In this week’s lyrical analysis video I talked about subordinate clauses in German with the song “Ich will nur” by Philipp Poisel. This song mostly uses the subordinating conjunctions that I talked about in the post about the song “Traum” by Cro. Since I have obviously covered that already in a very similar post, I will instead focus on the minority of the sentences I mentioned in the video, which used demonstrative pronouns. If you want to know exactly what I said about the song, you can find my analysis video below followed by the music video for “Ich will nur”. If you want to learn more about the demonstrative pronouns, you should keep scrolling.
As I mentioned in the video, generally speaking, the demonstrative pronouns look like der-words. (Point of interest: This blog will be using the term “demonstrative pronouns” to refer to both demonstrative pronouns and relative pronouns. The only actual difference is that the relative pronouns are used in relative clauses, while the demonstrative pronouns are not.) This is true for all except the dative plural and all of the genitive forms. The full chart is below, but you should also probably understand when you should use them. Most of the time, the demonstrative pronoun is in the same sentence as the noun to which it refers. It is also usually used in a subordinate clause, which means the conjugated verb goes to the end. Most of the examples I will be giving in this blog will follow this pattern, but I will also give a few examples that stand in their own sentence, which means they don’t affect the word order in any way.
Below the chart you can find examples using every demonstrative pronoun in the chart. I will do them in order of cases and genders of nouns.
Was hälst du von diesem Computer? – What do you think of this computer?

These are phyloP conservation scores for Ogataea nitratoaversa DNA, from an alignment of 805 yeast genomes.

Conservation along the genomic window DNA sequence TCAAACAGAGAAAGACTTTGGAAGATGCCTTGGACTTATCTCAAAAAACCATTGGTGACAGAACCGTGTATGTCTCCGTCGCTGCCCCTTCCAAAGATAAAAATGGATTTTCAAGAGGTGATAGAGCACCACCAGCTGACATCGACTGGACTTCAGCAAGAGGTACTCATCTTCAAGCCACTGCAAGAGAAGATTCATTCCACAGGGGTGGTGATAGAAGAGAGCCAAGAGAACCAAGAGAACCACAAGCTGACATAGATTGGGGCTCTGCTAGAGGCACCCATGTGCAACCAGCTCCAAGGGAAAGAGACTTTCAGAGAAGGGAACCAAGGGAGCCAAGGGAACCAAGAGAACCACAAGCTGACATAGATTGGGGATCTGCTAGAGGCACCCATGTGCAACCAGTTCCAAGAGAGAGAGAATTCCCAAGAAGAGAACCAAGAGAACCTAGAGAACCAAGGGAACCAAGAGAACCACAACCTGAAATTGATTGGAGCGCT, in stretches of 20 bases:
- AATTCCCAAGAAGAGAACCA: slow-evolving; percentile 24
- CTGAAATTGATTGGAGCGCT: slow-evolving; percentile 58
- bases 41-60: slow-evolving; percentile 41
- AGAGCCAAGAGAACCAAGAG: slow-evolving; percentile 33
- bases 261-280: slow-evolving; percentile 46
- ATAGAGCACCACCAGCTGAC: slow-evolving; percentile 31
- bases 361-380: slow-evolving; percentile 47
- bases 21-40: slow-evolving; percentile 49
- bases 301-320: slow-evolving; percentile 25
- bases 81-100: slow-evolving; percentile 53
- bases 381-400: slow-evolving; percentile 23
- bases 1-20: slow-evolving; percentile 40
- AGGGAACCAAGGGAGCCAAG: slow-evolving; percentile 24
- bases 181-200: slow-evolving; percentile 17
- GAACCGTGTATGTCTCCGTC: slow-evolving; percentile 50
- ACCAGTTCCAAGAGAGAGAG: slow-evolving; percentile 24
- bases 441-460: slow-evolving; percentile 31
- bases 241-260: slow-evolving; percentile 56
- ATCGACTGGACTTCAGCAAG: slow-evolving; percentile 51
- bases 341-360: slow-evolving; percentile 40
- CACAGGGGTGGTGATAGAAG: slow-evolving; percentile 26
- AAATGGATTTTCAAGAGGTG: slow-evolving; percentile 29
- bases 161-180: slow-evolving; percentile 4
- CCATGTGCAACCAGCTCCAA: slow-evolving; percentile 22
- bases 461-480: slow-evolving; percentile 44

Der ist zu alt. – That is too old.
Wie findest du diese Halskette? – What do you think of this necklace?
Die ist zu grell. – That is too garish.
Willst du ins Kino gehen? – Do you want to go to the movies?
Das ist nicht mein Geschmack. – That isn’t my taste.
Wie gefällt dir meine Schuhe? – How do you like my shoes?
Die sind schön. – They are beautiful.
Der Schuh, den ich geworfen habe, gehört meinem Vater. – The shoe that I threw belongs to my father.
Die Halskette, die ich gekauft habe, ist aus Gold gemacht. – The necklace that I bought is made of gold.
Das Pferd, das meine Schwester füttert, ist tot. – The horse that my sister feeds is dead.
Ich habe dieselben Handschuhe gekauft, die meine Mutter gekauft hat. – I bought the same gloves that my mother bought.
Der Vogel, dem ich geholfen habe, ist wieder gesund. – The bird that I helped is healthy again.
Die Giraffe, der mein Bruder das Futter gegeben hat, steht da drüben. – The giraffe to whom my brother gave the food is standing over there.
Wir haben das Kind, dem der Polizist geholfen hat, nie wieder gesehen. – We never saw the child that the police officer helped again.
Wo sind die Kinder, denen wir Schokolade geben sollen? – Where are the children whom we are supposed to give chocolate?
Der Autor, dessen Buch ich gerade lese, ist nur vierundzwanzig Jahre alt. – The author whose book I am currently reading is only 24 years old.
Meine Schwiegermutter, deren Tochter ich geheiratet habe, ist nach England geflogen. – My mother-in-law, whose daughter I married, flew to England.
Ich mag das Restaurant, dessen Speise ich heute probiert habe. – I like the restaurant whose food I tried today.
Diese Kinder, deren Hose zu groẞ ist, mag ich nicht. – I don’t like these children whose pants are too big.
If you want more information about how to figure out where to put the verb in a sentence using a demonstrative pronoun, you simply need to follow the rules you would for any other subordinate clause. If you need to figure out exactly what those rules are, you should read my blog post about that here.
Next Wednesday, I will upload the first of several videos that will attempt to clarify some grammar terminology, which should keep you from misunderstanding what someone says when you are talking about grammar in German.